And that is why I’m scared for my son. I’m worried society won’t give him the benefit of the doubt. That people will make their own judgements based on the color of his skin and react according to fear. Fear that should not even exist.
If you don’t think this is a real issue then you’re at risk of becoming a part of the problem.
And that is why people are saying #BlackLivesMatter. Because black lives matter TOO. Changing the message to #AllLivesMatter is like going to a Save The Rainforest meeting and shouting “But ALL forests matter!!” Or going to a Cancer Sucks event and saying “ALL diseases suck!” It’s just not cool.
Do blue lives matter? Why yes, of course. But we already know that. That was harshly evident this morning in my timeline when countless silent voices before suddenly spoke up about the violence and terror. Violence and fear I’ve been seeing all week.
My black friends who had been crying with me all week about Sterling and Castile deaths were also crying out about the deaths of the officers. Why is it that we can care about “all life”, but others don’t care about ours?
My husband kissed me goodbye this morning before he left to start his watch. All day I prayed that some wacko wanting to retaliate against police wouldn’t shoot my husband for no reason, or out of fear.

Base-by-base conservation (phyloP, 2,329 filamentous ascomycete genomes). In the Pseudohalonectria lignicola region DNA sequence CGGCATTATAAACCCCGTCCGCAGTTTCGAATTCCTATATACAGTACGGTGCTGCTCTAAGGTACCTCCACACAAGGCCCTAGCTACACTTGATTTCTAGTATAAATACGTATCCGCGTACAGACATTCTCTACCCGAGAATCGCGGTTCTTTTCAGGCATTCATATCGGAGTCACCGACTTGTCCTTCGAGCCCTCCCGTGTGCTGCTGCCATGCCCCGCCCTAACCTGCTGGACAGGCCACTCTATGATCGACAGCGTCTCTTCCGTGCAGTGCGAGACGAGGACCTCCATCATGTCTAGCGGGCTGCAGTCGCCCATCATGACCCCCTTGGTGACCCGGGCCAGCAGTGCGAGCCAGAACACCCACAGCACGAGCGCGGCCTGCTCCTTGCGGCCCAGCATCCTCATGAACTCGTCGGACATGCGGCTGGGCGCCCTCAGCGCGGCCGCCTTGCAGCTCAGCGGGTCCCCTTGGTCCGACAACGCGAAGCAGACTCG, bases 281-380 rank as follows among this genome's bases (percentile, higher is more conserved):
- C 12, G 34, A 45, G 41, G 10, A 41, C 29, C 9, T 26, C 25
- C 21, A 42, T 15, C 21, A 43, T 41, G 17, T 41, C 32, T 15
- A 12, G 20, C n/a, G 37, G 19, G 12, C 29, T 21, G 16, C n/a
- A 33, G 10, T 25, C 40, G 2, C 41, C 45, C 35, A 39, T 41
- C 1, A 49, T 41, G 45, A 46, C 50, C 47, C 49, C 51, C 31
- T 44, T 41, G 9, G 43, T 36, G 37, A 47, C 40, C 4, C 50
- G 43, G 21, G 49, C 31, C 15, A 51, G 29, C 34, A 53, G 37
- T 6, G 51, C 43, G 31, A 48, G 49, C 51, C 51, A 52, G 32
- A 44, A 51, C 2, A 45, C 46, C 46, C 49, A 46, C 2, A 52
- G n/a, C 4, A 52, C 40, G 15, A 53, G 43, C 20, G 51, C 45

“It would suck if I died and then BYU won the national championship,” my husband joked as I fought back more tears this afternoon. He was trying to lighten the mood and be funny, but it’s not fun to have conversations that start with “If I die today…” which has been happening a lot more than usual lately. As scared as I am for my son’s life, I believe my husband’s is in much more immediate danger.
Tensions are tight, emotions are running wild, and I am absolutely terrified he may get caught in the crossfire. I pray morning and night that never ever happens.
If my husband were killed in the line of duty I KNOW I’d have your support. And I’m so thankful for that.
But if my son was killed at the hands of police would I still have your love and support? Or would you assume he was somehow threatening?
I love and appreciate your support for blue lives. I want more of it. Most of the time it feels like everyone is either afraid or hates police. But you know what? From the middle of the road, where I’m standing, it seems like people fear and hate black people even more. I need more love for my black community. And guess what? You don’t have to switch sides, you can do both.
Trevor Noah from The Daily Show stated my feelings precisely. We shouldn’t be choosing sides. If you’re pro-#blacklivesmatter you’re assumed to be anti-police. And if you’re pro-police, you’re assumed to hate black people. It’s seems it’s either pro-cop and anti-black or pro-black and anti-cop when in reality you can be pro cop AND pro-black which is what we should all be.
I promise you, it’s possible to love and support both. Go on, give it a try.
Will you stand with me, for my cop husband and my black son?
I’m terrified what will happen if we do not.
Tags: biracial children